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Beyond The Iron Triangle: Year One [1]

SECOND EDITION

By Andrea Caccamese and Damiano Bragantini

Italy
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Abstract

Soft skills for the Project Manager have been traditionally identified as a set of cross-cutting skills that should complement the core job of establishing and maintaining reasonable tradeoffs among the elements of the traditional project management iron triangle. Soft skills have been put under the spot in the paper “Beyond the iron triangle: year zero”, which, rather, identified in project management the presence of “soft factors” and associated “constrained soft spaces”, among them the motivational space, the social ruling space and the analytic/holistic space. In that paper it was highlighted that the project manager needs to extend its integrative role also to “soft factors”, so that the traditional “iron triangle” is modified into a “hard-soft pyramid”, where “soft factors” are integrated into a constrained environment between themselves and with the traditional “hard factors”, like scope, time, cost and quality.

Project management can rely upon handy tools for dealing with “hard factors”: scope, time, cost and quality can be quantitatively defined and measured. But, what about “soft factors”? An integrative effort into “constrained soft spaces” needs similar tools to manipulate “soft factors”.

This paper is the result of a research effort aiming to identify viable taxonomies for “soft factors” in project management, along with proxies representing their qualitative/quantitative values, either when demanded by the single individual in the project team, or when provided by the project.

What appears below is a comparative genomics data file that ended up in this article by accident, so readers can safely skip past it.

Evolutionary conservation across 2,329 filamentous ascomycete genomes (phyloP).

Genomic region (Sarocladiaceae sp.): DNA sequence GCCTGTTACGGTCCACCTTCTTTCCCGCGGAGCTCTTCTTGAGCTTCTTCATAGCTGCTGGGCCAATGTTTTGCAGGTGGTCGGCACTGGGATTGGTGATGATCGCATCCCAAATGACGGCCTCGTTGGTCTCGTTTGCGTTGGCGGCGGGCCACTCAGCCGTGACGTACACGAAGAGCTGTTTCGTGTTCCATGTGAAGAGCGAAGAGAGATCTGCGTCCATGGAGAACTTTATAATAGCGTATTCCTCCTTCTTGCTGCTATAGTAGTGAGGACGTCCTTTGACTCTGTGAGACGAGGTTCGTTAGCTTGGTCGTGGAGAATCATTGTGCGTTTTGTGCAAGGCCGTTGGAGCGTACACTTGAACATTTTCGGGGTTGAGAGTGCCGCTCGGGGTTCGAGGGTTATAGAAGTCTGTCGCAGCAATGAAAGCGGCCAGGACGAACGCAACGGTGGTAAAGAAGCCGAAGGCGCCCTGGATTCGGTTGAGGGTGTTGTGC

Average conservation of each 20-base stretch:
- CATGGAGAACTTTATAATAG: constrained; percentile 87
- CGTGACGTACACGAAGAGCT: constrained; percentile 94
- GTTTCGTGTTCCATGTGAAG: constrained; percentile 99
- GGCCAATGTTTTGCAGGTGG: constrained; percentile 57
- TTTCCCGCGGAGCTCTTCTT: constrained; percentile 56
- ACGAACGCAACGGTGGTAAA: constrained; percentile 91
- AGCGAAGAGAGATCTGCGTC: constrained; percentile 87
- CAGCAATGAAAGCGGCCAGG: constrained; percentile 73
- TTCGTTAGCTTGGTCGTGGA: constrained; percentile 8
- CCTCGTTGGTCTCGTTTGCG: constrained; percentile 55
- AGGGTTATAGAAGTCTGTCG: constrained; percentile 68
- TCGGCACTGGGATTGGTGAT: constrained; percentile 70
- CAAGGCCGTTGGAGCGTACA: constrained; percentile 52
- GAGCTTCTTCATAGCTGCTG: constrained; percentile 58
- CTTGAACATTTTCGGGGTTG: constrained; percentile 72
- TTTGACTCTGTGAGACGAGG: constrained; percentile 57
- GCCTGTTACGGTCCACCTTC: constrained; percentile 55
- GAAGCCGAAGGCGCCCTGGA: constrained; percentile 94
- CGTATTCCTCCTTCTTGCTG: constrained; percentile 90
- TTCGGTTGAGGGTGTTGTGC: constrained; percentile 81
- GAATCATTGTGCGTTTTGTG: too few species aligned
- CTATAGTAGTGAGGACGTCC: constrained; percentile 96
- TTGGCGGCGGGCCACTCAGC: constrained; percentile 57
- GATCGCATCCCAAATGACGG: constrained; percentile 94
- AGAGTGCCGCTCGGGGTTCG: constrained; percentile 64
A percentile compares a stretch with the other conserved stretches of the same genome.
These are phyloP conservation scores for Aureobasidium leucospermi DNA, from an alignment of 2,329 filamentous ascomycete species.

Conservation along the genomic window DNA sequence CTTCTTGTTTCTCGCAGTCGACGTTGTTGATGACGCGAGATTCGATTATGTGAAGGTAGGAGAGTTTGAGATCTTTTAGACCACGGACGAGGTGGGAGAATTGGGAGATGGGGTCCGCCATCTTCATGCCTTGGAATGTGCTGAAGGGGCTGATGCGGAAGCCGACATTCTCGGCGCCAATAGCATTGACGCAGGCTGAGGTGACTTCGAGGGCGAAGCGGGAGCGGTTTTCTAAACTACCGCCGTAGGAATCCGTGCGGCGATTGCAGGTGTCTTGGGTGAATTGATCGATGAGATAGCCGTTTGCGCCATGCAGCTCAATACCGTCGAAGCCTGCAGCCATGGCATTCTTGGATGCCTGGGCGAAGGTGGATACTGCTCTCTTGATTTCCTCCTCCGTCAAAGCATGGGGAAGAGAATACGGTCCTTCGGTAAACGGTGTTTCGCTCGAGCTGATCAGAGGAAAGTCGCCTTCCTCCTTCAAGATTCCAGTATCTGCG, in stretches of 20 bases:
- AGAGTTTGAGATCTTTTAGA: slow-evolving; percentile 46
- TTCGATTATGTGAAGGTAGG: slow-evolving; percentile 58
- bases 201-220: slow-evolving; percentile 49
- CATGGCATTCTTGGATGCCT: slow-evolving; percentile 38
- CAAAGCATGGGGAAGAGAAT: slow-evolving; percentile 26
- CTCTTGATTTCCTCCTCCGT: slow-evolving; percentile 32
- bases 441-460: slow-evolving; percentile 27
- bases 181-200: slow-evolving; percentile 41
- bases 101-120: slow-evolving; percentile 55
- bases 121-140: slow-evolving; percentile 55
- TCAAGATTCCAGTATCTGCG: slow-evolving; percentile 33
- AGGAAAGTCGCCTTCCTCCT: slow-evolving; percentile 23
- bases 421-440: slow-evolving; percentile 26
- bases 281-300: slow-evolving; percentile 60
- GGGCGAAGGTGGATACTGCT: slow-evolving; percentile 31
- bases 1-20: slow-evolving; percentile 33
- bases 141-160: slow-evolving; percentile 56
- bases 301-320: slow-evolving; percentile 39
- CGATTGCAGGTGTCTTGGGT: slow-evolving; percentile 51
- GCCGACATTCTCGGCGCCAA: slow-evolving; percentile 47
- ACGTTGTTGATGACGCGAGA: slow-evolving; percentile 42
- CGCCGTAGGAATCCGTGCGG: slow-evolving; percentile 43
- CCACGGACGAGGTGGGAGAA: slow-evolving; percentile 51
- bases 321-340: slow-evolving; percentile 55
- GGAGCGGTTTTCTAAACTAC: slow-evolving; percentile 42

The paper identifies “soft spaces” and the “soft factors” that expand into “constrained soft spaces”. It provides a description of taxonomies for “soft factors”, identifies proxies and metrics, and defines a simple process that might be put in place in any project context where the integrative project management effort is extended from “hard factors” to “soft factors”.

Keywords: Human Resources Management; Constrained optimization; Soft Spaces

  1. Background

In the last three decades the issue of what constitutes project success has been debated, and many efforts have been done to provide the project manager with tools and techniques useful to pursue project management success. At the beginning the effort was focused upon tools and techniques related to the “iron triangle”, originally focused upon scope, quality, time and cost, and further integrated with tools and techniques focused upon uncertainty governance issues (Atkinson, 1999; Bernroider and Ivanov, 2011; Toor and Ogunlana, 2010).

Some steps ahead have been made in the direction to incorporate “soft” factors in the basis for project management success: “the project manager’s leadership style influences project success” and “different leadership styles are appropriate for different types of project” (Turner and Muller, 2006, p. 30).

In 2012 has been postulated the existence of a soft pyramid (Figure 1), in which the management of “soft” factors in a constrained environment should complement the traditional effort of managing “hard” factors in a constrained environment (the “iron triangle”), and that this should be reflected appropriately in project management methods (Caccamese, Bragantini, 2012).

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To read entire paper (click here)